Baptism Mormonism

Baptism in Mormonism

John-Baptist-Baptism-Jesus-MormonMormons believe in baptism by immersion for the remission of sins for people who reach the “age of accountability,” or at least eight years old.  Children under age eight and people who are mentally incapable of differentiating between right and wrong or understanding the process of repentance are saved in innocence through Christ’s atonement.  Mormons do not believe in original sin and therefore do not baptize babies.  The atonement of Christ lifted the curse of Adam from all mankind, and thus men are accountable only for their own sins.  Parents are responsible for the misbehavior of their little children.

Christ was baptized by immersion to “fullfil all righteousness.”  He was the only sinless man ever to live on earth, and therefore had no need of baptism, but He submitted to the ordinance as an example for us.  Baptism is essentially the gate to the strait and narrow path that leads to exaltation.

Baptism must be performed by someone who holds true authority from God.  God restored His priesthood authority to Joseph Smith and Oliver Cowdery by the hands of heavenly messengers—the resurrected John the Baptist; and Peter, James, and John.  This authority had been lost to the western world when the original apostles were killed, and the differing philosophies of men caused many Christian sects to be created, none with the true doctrines or authority of Christ.

Mormons are baptized in the name of the Father, the Son, and the Holy Ghost.  At baptism, they promise to take upon themselves the name of Christ, to always remember Him and keep His commandments.  They promise to witness of Christ by word and example.  In return, Christ cleanses them of their sins.  At baptism, a person is reborn sinless.  Baptism by immersion represents death of the old person and rebirth as a new soul in Christ.  Baptism also represents the death and resurrection of the Savior, and because of this, all Mormon baptismal fonts are below ground level.

Upon baptism, a person becomes a candidate for the laying on of hands to confer the permanent and constant gift of the Holy Ghost.  The constant companionship of the Holy Ghost differentiates worthy Mormons from unworthy ones, and from the population at large.  The Holy Ghost is a testator, a revelator, and he warns of danger and conveys truth.  With this gift, each Mormon is able to receive revelation to help him in his own life, his work, responibilities, and the people he is responsible for in his family or church callings.  All of the charismatic gifts are found in the Church, and they come through the Holy Ghost.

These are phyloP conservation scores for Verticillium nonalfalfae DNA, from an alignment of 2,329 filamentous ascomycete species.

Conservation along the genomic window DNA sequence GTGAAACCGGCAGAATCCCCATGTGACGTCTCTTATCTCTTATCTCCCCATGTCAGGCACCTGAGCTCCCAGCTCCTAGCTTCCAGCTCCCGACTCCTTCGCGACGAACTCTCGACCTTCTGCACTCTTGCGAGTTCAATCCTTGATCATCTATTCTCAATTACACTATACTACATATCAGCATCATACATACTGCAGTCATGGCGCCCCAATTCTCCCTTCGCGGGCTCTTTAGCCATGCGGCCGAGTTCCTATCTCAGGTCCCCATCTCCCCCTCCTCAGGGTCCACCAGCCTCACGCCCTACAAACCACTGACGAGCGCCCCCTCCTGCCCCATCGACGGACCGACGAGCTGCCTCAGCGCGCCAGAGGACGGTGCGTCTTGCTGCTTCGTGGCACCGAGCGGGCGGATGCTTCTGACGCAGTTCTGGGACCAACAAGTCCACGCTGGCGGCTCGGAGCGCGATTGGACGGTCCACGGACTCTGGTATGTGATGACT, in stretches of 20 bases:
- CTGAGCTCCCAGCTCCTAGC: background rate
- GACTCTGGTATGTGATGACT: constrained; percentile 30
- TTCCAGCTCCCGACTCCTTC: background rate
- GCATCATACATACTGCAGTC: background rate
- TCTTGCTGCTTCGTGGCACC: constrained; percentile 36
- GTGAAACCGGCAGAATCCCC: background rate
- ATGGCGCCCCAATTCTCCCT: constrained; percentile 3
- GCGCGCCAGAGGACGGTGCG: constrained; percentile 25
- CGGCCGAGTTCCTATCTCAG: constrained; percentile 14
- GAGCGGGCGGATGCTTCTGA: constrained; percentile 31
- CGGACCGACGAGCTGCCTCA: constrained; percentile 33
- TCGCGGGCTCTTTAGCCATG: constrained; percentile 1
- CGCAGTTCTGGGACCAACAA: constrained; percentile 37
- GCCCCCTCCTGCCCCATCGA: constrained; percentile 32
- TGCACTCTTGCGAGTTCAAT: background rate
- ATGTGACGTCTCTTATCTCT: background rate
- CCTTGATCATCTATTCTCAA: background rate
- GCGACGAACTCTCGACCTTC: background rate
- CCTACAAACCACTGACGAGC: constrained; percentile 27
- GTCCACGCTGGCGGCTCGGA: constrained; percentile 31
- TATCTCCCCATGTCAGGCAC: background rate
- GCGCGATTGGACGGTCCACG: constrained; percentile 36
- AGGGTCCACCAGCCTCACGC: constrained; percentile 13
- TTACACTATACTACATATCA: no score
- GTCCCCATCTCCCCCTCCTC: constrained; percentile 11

The New Testament indicates that baptisms for the dead were done during the time of the Apostle Paul (see 1 Corinthians 15:29).  Jesus Christ said, “Except a man be born of water and of the Spirit, he cannot enter into the kingdom of God” (John 3:5).  Since all are in need of baptism by true authority, and billions have lived on the earth without that opportunity, Mormons perform these rites as an act of service.  The dead have passed on to the Spirit World to await resurrection and judgment.  Since baptism is a physical ordinance, it can’t be performed by spirits.  However, spirits have volition, personality, and free will, and can accept or reject such ordinances as they wish.  All Mormons are providing is the opportunity.

Because He is a loving God, the Lord does not damn those people who, through no fault of their own, never had the opportunity for baptism. He has therefore authorized baptisms to be performed by proxy for them. A living person, often a descendant who has become a member of The Church of Jesus Christ of Latter-day Saints, is baptized in behalf of a deceased person. This work is done by Church members in temples throughout the world.

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